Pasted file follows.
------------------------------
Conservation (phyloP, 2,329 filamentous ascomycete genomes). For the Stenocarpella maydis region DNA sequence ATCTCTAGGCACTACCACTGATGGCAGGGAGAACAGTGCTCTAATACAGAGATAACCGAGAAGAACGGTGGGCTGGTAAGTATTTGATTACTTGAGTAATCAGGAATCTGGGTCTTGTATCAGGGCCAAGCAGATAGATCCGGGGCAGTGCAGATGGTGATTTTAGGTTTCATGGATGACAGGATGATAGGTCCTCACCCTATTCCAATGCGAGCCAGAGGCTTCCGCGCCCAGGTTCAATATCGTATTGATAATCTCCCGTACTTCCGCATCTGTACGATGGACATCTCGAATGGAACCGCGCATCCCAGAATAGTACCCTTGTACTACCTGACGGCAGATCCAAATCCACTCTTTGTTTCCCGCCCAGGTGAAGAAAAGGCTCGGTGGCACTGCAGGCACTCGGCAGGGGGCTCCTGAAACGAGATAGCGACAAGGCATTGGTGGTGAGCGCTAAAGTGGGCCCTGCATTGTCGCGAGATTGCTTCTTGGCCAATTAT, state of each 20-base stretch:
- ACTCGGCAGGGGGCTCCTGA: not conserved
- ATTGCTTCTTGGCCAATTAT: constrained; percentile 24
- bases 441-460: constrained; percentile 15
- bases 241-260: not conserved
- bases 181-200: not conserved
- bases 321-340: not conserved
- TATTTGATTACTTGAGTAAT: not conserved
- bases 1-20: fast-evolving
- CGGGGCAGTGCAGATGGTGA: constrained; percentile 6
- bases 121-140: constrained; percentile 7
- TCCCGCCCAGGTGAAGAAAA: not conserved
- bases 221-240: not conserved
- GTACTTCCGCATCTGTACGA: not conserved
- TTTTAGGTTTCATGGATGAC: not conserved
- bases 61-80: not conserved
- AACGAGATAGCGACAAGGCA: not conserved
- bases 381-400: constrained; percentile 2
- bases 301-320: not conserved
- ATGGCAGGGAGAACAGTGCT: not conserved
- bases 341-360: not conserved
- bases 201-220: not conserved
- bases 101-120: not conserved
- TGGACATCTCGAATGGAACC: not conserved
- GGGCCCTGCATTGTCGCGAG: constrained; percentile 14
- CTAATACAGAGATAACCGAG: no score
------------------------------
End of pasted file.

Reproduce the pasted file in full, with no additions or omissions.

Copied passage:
Conservation (phyloP, 2,329 filamentous ascomycete genomes). For the Stenocarpella maydis region DNA sequence ATCTCTAGGCACTACCACTGATGGCAGGGAGAACAGTGCTCTAATACAGAGATAACCGAGAAGAACGGTGGGCTGGTAAGTATTTGATTACTTGAGTAATCAGGAATCTGGGTCTTGTATCAGGGCCAAGCAGATAGATCCGGGGCAGTGCAGATGGTGATTTTAGGTTTCATGGATGACAGGATGATAGGTCCTCACCCTATTCCAATGCGAGCCAGAGGCTTCCGCGCCCAGGTTCAATATCGTATTGATAATCTCCCGTACTTCCGCATCTGTACGATGGACATCTCGAATGGAACCGCGCATCCCAGAATAGTACCCTTGTACTACCTGACGGCAGATCCAAATCCACTCTTTGTTTCCCGCCCAGGTGAAGAAAAGGCTCGGTGGCACTGCAGGCACTCGGCAGGGGGCTCCTGAAACGAGATAGCGACAAGGCATTGGTGGTGAGCGCTAAAGTGGGCCCTGCATTGTCGCGAGATTGCTTCTTGGCCAATTAT, state of each 20-base stretch:
- ACTCGGCAGGGGGCTCCTGA: not conserved
- ATTGCTTCTTGGCCAATTAT: constrained; percentile 24
- bases 441-460: constrained; percentile 15
- bases 241-260: not conserved
- bases 181-200: not conserved
- bases 321-340: not conserved
- TATTTGATTACTTGAGTAAT: not conserved
- bases 1-20: fast-evolving
- CGGGGCAGTGCAGATGGTGA: constrained; percentile 6
- bases 121-140: constrained; percentile 7
- TCCCGCCCAGGTGAAGAAAA: not conserved
- bases 221-240: not conserved
- GTACTTCCGCATCTGTACGA: not conserved
- TTTTAGGTTTCATGGATGAC: not conserved
- bases 61-80: not conserved
- AACGAGATAGCGACAAGGCA: not conserved
- bases 381-400: constrained; percentile 2
- bases 301-320: not conserved
- ATGGCAGGGAGAACAGTGCT: not conserved
- bases 341-360: not conserved
- bases 201-220: not conserved
- bases 101-120: not conserved
- TGGACATCTCGAATGGAACC: not conserved
- GGGCCCTGCATTGTCGCGAG: constrained; percentile 14
- CTAATACAGAGATAACCGAG: no score